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1,234 Segments




John Hockenberry Discusses His Career Covering the Middle East.

Journalist John Hockenberry. For the past two years he's been National Public Radio's foreign correspondent in the Middle East, where he covered events from his wheelchair. He's also served as host for "All Things Considered," "SoundPrint," and other shows. In 1987 he won a Peabody and in 1988, a Unity in Media award. In March, he'll be hosting "Heat," a new nightly interview, performance, and call-in show over NPR.


Dancer Bill T. Jones.

Dancer and choreographer Bill T. Jones. For years, Jones collaborated and performed with his partner/lover Arnie Zane. After Zane's death from AIDS in 1988, Jones has continued to dance with the company he and Zane formed. The company is based on a philosophy that disdains the formal training of ballet and draws on athleticism, discovery, and the beauty of the movements of "everyday people."


Living After AIDS.

Author Paul Monette. His memoir, "Borrowed Time," (Avon books) told his story of living with death and aids. His latest book is a novel, "Afterlife," (Crown books) about how three different men deal with the grief of losing a lover from aids. (Interview by Marty Moss-Coane)


Tom Robbins' "Pop-Baroque" Style of Writing.

Novelist Tom Robbins. His latest book "Skinny Legs and All," (Bantam Books) involves a young Virginia artist, Ellen Cherry, who moves to New York to pursue an art career and ends up a waitress at Isaac & Ishmael's, a restaurant owned by an Arab and a Jew which sits across the street from the United Nations. Other characters of note: Salome, the teenage belly dancer, and some magical objects: a conch, a stick, a sock, a can o'beans, and a spoon.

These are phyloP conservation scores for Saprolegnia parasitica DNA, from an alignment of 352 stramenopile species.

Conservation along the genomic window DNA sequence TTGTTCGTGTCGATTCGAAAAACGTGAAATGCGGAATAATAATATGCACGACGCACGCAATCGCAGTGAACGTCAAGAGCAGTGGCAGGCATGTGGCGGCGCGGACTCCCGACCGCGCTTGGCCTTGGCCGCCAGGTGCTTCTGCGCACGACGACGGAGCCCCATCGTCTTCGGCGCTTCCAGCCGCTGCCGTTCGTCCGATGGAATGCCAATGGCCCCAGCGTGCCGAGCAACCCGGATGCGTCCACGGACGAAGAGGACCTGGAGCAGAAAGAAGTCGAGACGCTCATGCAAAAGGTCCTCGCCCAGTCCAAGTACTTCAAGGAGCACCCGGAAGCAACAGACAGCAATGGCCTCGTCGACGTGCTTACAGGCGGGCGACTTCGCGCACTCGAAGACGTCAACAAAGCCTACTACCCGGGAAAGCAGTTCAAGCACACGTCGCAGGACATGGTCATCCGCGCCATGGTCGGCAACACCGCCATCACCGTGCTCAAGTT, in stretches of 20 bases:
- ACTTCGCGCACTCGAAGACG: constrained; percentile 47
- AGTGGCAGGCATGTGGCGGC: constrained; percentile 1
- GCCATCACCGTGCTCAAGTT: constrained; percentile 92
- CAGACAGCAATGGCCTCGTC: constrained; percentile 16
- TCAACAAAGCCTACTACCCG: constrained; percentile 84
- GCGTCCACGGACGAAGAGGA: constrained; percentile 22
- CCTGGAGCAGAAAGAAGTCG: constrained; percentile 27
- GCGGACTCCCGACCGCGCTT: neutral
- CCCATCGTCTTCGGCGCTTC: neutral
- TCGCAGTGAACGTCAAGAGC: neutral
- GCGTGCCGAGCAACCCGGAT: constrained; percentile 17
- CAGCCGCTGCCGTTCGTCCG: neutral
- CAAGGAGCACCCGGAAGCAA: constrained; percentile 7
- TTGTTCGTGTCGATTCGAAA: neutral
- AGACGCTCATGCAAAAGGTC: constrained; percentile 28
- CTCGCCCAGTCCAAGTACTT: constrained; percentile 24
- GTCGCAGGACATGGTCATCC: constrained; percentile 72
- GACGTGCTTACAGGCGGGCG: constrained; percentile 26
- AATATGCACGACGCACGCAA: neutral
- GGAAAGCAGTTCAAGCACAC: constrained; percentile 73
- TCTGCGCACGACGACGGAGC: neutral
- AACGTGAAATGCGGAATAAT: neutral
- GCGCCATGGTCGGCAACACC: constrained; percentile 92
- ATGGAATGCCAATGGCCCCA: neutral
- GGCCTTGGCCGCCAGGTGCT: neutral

Andrew Weil Discusses "Complementary" Medicine.

Physician Andrew Weil. Weil is a leading proponent of "alternative" ways of healing...he advocates proper diet, exercise, mental techniques, and herbal remedies as ways to wellness. Weil's new book is called, "Natural Health, Natural Medicine: A Comprehensive Manual for Wellness and Self-Care." It's published by Houghton Mifflin.


Songwriter John Hiatt Tries for a Hit of His Own.

Musician and songwriter John Hiatt. Hiatt spent years writing country tunes for other performers. In the past few years he's come into his own as a performer, with several critically-acclaimed albums. His latest is called "Stolen Moments," on A&M Records.


Jazz Saxophonist Stan Getz.

Jazz saxophonist Stan Getz dropped out of school and went on the road at 15. He only took a few lessons on his instrument, instead learning by playing with other musicians. He's been popular in both jazz and pop. His latest album is Apasionado.


A Reporter on the AIDS Beat

Journalist Randy Shilts just returned from the latest International AIDS Conference in San Francisco. He says there is a revitalized push for the development of new drug treatments and a vaccine. Yet there have been protests against the volunteer-based model of AIDS outreach and treatment. After eight years, Shilts plans to stop reporting on the disease.


Bioethicist Ruth Macklin

Ruth Macklin is an ethicist who helped develop a new philosophical approach to patient-focused care. She advocates for the informed consent model of medical treatment, and advises doctors and medical professionals on the best way to help resolve difficult issues, especially when their desires conflict with those of the patient.


"Darkman" Has Action, Finesse and Fun

Stephen Schiff reviews the new operatic, gothic action movie directed by Sam Raimi. He says it may not live up to its lofty, Phantom of the Opera-like pretensions, but he praises the film for its comic book-like exuberance.


Songwriter John Hiatt Tries for a Hit of His Own

Artists like Bonnie Raitt and Bob Dylan had hits with songs by John Hiatt. Despite Hiatt's success as a songwriter, he hasn't yet topped the charts as a performer. He joins Fresh Air to talk about his career, quitting drinking, and his new album, Stolen Moments.


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